The new budget deal arranged by John Boehner and Democrats— approving $50 billion of additional spending in 2016 and $30 billion in 2017—will be split between domestic discretionary programs and defense. Cuts will supposedly take effect in 2025, by which time this deal is likely to be buried under a dozen budget debates and a trillion dollars of bad memories for fiscal conservatives.
We’re told the reason for GOP capitulation is that Boehner, acting selflessly, is about to “clean out the barn” for a Paul Ryan speakership. Implicit in this argument is the idea that this kind of budget agreement would normally be a no-brainer but the crazies must be appeased. Passing it now and avoiding the heat will allow Ryan to move forward with his own agenda.
If only it were that simple.
For one thing, the GOP will have to live with the precedent set by the terrible deal in future negotiations. Barack Obama, as The New York Times points out, is now going to be able to “break free of the spending shackles” of the imaginary reign of austerity that was brought on by the Budget Control Act of 2011. So are all Democrats.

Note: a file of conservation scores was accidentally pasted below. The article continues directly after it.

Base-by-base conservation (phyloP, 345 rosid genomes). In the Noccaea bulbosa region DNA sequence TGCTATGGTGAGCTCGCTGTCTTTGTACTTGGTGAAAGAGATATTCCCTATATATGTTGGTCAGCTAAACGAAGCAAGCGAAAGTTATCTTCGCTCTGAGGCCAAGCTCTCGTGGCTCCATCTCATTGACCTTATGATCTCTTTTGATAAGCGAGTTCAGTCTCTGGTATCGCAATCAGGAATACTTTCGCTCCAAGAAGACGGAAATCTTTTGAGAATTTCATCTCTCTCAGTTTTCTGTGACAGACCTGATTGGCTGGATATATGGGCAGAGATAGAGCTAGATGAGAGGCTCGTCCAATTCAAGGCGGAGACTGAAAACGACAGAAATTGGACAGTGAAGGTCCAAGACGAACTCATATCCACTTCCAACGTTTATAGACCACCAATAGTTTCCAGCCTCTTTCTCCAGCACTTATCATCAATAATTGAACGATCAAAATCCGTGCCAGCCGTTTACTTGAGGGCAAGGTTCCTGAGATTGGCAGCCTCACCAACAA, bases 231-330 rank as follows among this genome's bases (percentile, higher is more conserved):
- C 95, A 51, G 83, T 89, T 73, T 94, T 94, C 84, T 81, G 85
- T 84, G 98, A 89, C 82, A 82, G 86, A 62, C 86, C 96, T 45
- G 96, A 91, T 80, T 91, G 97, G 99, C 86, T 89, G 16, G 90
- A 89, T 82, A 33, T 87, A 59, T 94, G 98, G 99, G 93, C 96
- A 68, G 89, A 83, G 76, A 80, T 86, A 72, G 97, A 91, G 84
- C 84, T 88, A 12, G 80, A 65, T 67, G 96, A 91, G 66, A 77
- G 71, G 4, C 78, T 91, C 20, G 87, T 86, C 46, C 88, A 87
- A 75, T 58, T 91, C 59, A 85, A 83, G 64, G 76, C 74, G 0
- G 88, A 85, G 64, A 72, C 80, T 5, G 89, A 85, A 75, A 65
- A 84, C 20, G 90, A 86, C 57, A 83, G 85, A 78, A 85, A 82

For another thing, conservatives will almost surely see this as a betrayal. The administration came up with the idea of sequestration, and it turned out to be the only tangible victory Republicans could claim on spending.
You may remember the 2010 Pledge to America, in which congressional Republicans promised to roll back government spending to pre-stimulus/bailout levels, cutting at least $100 billion in the first year after taking power. They failed to achieve that improbable goal. And almost every year since, government spending has gone up, though the GOP keeps adding seats by promising to achieve the opposite.
Expecting the GOP to return Washington to 2008 spending levels—now, with a Democratic president in power, or probably ever—is unrealistic. Expecting Republicans at the very least not to piddle away the only leverage they have to keep the status quo is surely reasonable.
If the GOP is unable to extract concessions that mitigate future spending and debt, then the debt ceiling has no real political purpose for Republicans. In fact, if Republicans can’t even hold the line on what they’ve gained—and at this point, Boehner is actually giving back items Republicans won in previous years—then the debt limit isn’t just useless; it’s counterproductive.